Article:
Why the Syrian Civil War is Not a Genocide

In case you missed it, John Kerry became the latest person this week to compare what's happening in Syria right now to a genocide — specifically, the Holocaust:

It's not a question of what will happen if we don't do it; it's a certainty. Are you going to be comfortable if Assad, as a result of the United States not doing anything, then gasses his people yet again, and the world says, "Why didn't the United States act?" History is full of opportunity of moments where someone didn't stand up and act when it made a difference. And whether you go back to World War II or you look at a ship that was turned away from the coast of Florida and everybody on it lost their lives subsequently to German gas, those are the things that make a difference. And that's what's at stake here.

Kerry isn't the first to make that comparison. This April, in an op-ed for the Washington Post, Anne-Marie Slaughter — a Princeton political scientist-turned-household name through her writings on women and work-life balance — became one of the most high-profile voices to call the Syrian civil war a genocide. It wasn’t Slaughter’s first piece on the subject, but labeling the slaughter of hundreds of thousands of Syrians with the G-word gave it a renewed sense of urgency.

More then two years and two million refugees in, the question of genocide hangs over most discussions of Bashar al-Assad’s use of chemical weapons against Syrian civilians. After all, we’d messed up before. (Former President Bill Clinton freely admits that inaction during the Rwandan genocide is one of his biggest regrets.)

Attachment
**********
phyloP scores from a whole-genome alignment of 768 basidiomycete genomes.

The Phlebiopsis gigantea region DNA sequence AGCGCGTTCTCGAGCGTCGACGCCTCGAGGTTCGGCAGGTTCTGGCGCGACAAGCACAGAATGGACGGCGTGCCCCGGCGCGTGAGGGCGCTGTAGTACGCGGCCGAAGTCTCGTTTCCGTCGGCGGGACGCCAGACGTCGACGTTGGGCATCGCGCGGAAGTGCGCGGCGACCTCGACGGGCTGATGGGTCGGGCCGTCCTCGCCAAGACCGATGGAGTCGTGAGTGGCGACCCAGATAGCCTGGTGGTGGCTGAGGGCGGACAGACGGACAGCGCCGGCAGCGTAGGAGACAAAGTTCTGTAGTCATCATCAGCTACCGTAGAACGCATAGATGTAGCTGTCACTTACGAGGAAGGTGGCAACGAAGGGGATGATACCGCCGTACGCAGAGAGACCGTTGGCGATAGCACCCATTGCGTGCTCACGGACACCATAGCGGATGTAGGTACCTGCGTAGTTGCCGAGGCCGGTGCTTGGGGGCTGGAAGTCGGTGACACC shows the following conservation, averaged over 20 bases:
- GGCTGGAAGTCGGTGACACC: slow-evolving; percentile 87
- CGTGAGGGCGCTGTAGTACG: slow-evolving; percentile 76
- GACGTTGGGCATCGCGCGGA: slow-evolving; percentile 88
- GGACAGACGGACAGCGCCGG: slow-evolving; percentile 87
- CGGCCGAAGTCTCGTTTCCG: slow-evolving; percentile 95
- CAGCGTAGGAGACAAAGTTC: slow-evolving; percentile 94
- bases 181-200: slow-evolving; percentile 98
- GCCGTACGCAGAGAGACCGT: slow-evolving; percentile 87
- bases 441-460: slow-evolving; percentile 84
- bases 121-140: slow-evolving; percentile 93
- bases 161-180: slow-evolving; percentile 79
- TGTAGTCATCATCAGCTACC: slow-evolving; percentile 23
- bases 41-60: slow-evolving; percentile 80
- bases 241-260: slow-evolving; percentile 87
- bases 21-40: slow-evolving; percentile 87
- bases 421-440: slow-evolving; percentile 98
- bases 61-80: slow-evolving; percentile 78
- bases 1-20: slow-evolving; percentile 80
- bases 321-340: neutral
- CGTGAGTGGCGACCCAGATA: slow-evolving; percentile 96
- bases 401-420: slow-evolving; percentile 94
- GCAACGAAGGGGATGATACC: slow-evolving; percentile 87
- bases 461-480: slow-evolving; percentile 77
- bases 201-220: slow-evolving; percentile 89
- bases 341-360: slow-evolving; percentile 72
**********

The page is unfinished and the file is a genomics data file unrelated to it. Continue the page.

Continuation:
That’s why Syria is, in some ways, tempting politically. It’s a chance for Democrats to show that they, too, are strong on foreign policy, that they can be hawkish, and make the tough decisions — with congressional approval, to boot. It’s a chance to show that we are living up to the motto of “Never Again” and are taking proactive steps to prevent the slaughter of thousands.

But Syria isn’t like Rwanda, or Saddam gassing the Kurds, or the Holocaust. It’s just another example of the fact that, 12 years into our most recent wars in the region, our understanding of the Middle East is still very poor.

Bashar al-Assad is not a good man. He’s a tyrant, and considering that one of President Barack Obama’s chief reasons for calling for American intervention in Syria is evidence that he gassed his own people with chemical weapons, he’s a leader the world would do well to be rid of.

This civil war, however, is not genocide.

A genocide has to be a concentrated desire to wipe out an entire group of people — according to the United Nations, “a national, ethnical, racial or religious group.” Bashar al-Assad wants to wipe out a group, that’s for sure, but it’s not a group that fits into any one of those discrete categories, though it partially overlaps with some. Assad wants to wipe out everyone who disagrees with him.

From the start, some media outlets have been reporting a more nuanced portrayal of the situation. Writing for the Atlantic, Paul Wood reported that it’s not as simple as the Alawites — a privileged, well-off Shia sect of which Assad is a member — trying to eliminate the Sunnis. (The Sunnis are a majority of Syria’s population, anyway; to eliminate them all would be a nearly impossible task.) The army, which has stood by Assad, is majority Sunni, and from the start, some Alawites have been advocates for the opposition.